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luís soares

Blog do escritor Luís Soares

Anne Carson - Sonnet of Addressing Oscar Wilde

         Who’s that man next to George? I don’t know but she’s kind of cute.
You don’t have to be Venus Xtravaganza nowadays to want to call your boyfriend
   “She”. It is mostly men who do this. Women wonder where it leaves them.
Those who find ugly meanings in beautiful things are corrupt without being
                                              charming. Oscar Wilde
                          to Lord Alfred Douglas (letter of July 1894):
I have no words for how I love you. This question of no words. No words that are legal.
                        No words that do the trick. No words with a shock

 

                                 all along the edge. How to get a shock.
                              Apply something cold to something hot.
                  Where to go for something cold. If it is winter, go outdoors.
        If it is gender, hesitate. All genders are hot, although the one you are in
                 will generally seem less hot than the one you are out.

From Possessive Used as Drink (Me), a lecture on pronouns in the form of 15 Sonnets by Anne Carson.

Patti Smith reads Oscar Wilde

Singer and artist Patti Smith reads from Oscar Wilde’s 100-page letter De Profundis, which he wrote during his two-year incarceration in Reading Prison.

For the first time this notorious prison has opened to the public where artists, writers, performers and ex-prisoners have been responding to the work of Wilde and the environment of the prison itself.

Exhibition curated by Artangel.

Next Week in London

Don’t miss national treasure and Poirot star David Suchet as the formidable Lady Bracknell in Oscar Wilde’s much loved masterpiece The Importance of Being Earnest, which is now open to rave reviews at the Vaudeville Theatre, London for a strictly limited season.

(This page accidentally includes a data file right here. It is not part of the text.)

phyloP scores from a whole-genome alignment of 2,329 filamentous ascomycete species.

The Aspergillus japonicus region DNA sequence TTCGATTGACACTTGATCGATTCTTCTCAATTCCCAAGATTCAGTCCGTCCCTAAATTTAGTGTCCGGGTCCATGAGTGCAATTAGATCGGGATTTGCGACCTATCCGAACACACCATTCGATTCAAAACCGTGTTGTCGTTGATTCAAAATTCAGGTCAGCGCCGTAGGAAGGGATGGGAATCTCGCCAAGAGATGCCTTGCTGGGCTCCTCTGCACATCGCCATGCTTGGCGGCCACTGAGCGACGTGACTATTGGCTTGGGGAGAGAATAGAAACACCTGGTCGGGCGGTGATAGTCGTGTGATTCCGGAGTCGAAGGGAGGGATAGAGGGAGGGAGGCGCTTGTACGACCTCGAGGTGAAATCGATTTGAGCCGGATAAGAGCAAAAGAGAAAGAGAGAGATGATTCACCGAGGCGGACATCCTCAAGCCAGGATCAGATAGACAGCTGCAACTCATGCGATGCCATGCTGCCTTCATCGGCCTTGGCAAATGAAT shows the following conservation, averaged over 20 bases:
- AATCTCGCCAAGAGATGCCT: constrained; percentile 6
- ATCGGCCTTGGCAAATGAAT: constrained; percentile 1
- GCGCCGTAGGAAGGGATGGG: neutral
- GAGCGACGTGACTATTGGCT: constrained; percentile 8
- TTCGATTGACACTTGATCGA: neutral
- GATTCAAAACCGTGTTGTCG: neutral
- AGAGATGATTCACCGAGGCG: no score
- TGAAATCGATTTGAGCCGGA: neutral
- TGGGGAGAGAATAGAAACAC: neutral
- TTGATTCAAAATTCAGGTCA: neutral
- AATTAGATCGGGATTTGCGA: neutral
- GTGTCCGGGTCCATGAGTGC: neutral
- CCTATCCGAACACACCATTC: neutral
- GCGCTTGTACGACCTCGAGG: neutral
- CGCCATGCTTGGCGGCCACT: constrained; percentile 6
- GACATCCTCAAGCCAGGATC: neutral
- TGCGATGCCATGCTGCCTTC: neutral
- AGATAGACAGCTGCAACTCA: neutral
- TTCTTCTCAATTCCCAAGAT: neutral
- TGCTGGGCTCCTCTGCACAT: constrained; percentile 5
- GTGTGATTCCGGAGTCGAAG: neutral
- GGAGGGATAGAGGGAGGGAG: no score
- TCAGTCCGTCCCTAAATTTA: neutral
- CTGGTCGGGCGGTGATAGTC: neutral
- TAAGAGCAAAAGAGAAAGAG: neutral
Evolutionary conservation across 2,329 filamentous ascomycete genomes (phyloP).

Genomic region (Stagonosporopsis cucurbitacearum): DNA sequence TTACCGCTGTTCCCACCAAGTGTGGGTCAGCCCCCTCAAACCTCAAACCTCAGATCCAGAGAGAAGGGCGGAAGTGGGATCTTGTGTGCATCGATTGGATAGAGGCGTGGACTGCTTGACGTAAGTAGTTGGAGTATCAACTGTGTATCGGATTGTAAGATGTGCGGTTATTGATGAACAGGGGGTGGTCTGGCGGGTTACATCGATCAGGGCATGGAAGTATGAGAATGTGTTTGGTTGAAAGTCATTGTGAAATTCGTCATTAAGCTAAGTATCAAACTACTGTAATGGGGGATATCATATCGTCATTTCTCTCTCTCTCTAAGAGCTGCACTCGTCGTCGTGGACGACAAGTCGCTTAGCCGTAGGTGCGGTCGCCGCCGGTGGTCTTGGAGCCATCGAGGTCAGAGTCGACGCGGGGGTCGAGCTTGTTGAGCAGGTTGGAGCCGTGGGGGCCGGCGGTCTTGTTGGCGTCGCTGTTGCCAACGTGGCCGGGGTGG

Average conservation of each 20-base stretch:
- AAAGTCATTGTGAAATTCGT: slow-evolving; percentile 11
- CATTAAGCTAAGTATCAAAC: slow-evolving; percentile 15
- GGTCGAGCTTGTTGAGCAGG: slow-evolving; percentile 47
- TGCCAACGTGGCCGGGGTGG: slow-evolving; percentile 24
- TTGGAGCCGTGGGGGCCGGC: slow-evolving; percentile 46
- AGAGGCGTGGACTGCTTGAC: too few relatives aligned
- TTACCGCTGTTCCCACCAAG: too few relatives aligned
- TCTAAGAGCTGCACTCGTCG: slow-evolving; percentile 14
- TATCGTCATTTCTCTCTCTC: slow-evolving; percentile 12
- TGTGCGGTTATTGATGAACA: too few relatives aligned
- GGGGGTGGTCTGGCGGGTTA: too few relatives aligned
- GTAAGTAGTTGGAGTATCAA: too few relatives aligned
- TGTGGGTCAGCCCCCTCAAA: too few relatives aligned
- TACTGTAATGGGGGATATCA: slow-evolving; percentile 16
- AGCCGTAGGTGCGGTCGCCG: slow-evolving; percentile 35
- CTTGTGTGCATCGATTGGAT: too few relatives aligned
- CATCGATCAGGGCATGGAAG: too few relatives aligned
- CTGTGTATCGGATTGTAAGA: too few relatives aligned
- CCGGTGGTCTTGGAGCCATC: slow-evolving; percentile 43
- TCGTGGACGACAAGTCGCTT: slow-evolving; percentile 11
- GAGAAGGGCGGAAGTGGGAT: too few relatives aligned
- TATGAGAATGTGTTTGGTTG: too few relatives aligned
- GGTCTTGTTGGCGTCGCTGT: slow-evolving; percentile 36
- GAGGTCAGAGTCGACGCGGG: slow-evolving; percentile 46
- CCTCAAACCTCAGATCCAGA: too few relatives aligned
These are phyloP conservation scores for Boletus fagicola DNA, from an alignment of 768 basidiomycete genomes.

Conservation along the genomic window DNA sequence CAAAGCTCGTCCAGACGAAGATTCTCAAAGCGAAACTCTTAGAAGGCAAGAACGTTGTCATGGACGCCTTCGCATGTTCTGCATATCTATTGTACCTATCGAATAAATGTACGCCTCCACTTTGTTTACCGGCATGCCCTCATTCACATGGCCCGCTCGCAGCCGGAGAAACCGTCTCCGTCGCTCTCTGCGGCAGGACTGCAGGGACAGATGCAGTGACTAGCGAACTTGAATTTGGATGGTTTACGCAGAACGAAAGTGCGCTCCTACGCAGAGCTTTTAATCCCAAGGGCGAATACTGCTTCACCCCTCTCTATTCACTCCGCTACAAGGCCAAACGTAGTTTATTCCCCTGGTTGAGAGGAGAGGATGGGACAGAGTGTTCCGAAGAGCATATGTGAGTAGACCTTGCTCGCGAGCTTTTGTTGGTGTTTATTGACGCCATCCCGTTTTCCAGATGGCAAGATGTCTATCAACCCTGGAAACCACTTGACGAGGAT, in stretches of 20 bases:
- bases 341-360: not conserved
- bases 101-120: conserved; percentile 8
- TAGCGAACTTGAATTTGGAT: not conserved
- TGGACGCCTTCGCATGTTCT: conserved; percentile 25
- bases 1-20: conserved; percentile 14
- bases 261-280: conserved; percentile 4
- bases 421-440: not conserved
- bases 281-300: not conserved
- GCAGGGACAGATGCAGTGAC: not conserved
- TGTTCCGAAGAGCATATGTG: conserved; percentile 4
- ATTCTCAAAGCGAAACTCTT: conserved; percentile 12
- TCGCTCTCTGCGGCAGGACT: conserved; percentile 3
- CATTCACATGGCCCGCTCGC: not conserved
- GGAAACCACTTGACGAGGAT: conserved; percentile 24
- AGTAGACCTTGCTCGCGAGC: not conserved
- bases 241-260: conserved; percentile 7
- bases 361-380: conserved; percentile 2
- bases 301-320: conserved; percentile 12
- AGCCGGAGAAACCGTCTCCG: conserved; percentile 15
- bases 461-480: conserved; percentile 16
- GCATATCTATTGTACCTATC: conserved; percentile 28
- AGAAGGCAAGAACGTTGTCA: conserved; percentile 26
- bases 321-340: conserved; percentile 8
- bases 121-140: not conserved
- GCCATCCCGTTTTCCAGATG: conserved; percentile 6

Two bachelor friends, the adorable dandy Algernon Moncrieff (Philip Cumbus – regular player at Shakespeare’s Globe) and the utterly reliable John Worthing J.P., (Downton Abbey’s Michael Benz) lead double lives to court the attentions of the exquisitely desirable Gwendolyn Fairfax (Emily Barber) and Cecily Cardew (Imogen Doel). The gallants must then grapple with the riotous consequences of their deceptions, and with the formidable Lady Bracknell.

Oscar Wilde - Flower of Love

Sweet, I blame you not, for mine the fault was, had I not been made of common clay
I had climbed the higher heights unclimbed yet, seen the fuller air, the larger day.

 

From the wildness of my wasted passion I had struck a better, clearer song,
Lit some lighter light of freer freedom, battled with some Hydra-headed wrong.

 

Had my lips been smitten into music by the kisses that but made them bleed,
You had walked with Bice and the angels on that verdant and enamelled meed.

 

I had trod the road which Dante treading saw the suns of seven circles shine,
Ay! perchance had seen the heavens opening, as they opened to the Florentine.

 

And the mighty nations would have crowned me, who am crownless now and withoutname,
And some orient dawn had found me kneeling on the threshold of the House of Fame.

 

I had sat within that marble circle where the oldest bard is as the young,
And the pipe is ever dropping honey, and the lyre's strings are ever strung.

 

Keats had lifted up his hymeneal curls from out the poppy-seeded wine,
With ambrosial mouth had kissed my forehead, clasped the hand of noble love in mine.

 

And at springtide, when the apple-blossoms brush the burnished bosom of the dove,
Two young lovers lying in an orchard would have read the story of our love;

 

Would have read the legend of my passion, known the bitter secret of my heart,
Kissed as we have kissed, but never parted as we two are fated now to part.

 

For the crimson flower of our life is eaten by the cankerworm of truth,
And no hand can gather up the fallen withered petals of the rose of youth.

 

Yet I am not sorry that I loved you -ah! what else had I a boy to do? -
For the hungry teeth of time devour, and the silent-footed years pursue.

 

Rudderless, we drift athwart a tempest, and when once the storm of youth is past,
Without lyre, without lute or chorus, Death the silent pilot comes at last.

 

And within the grave there is no pleasure, for the blindworm battens on the root,
And Desire shudders into ashes, and the tree of Passion bears no fruit.

 

Ah! what else had I to do but love you? God's own mother was less dear to me,
And less dear the Cytheraean rising like an argent lily from the sea.

 

I have made my choice, have lived my poems, and, though youth is gone in wasted days,
I have found the lover's crown of myrtle better than the poet's crown of bays.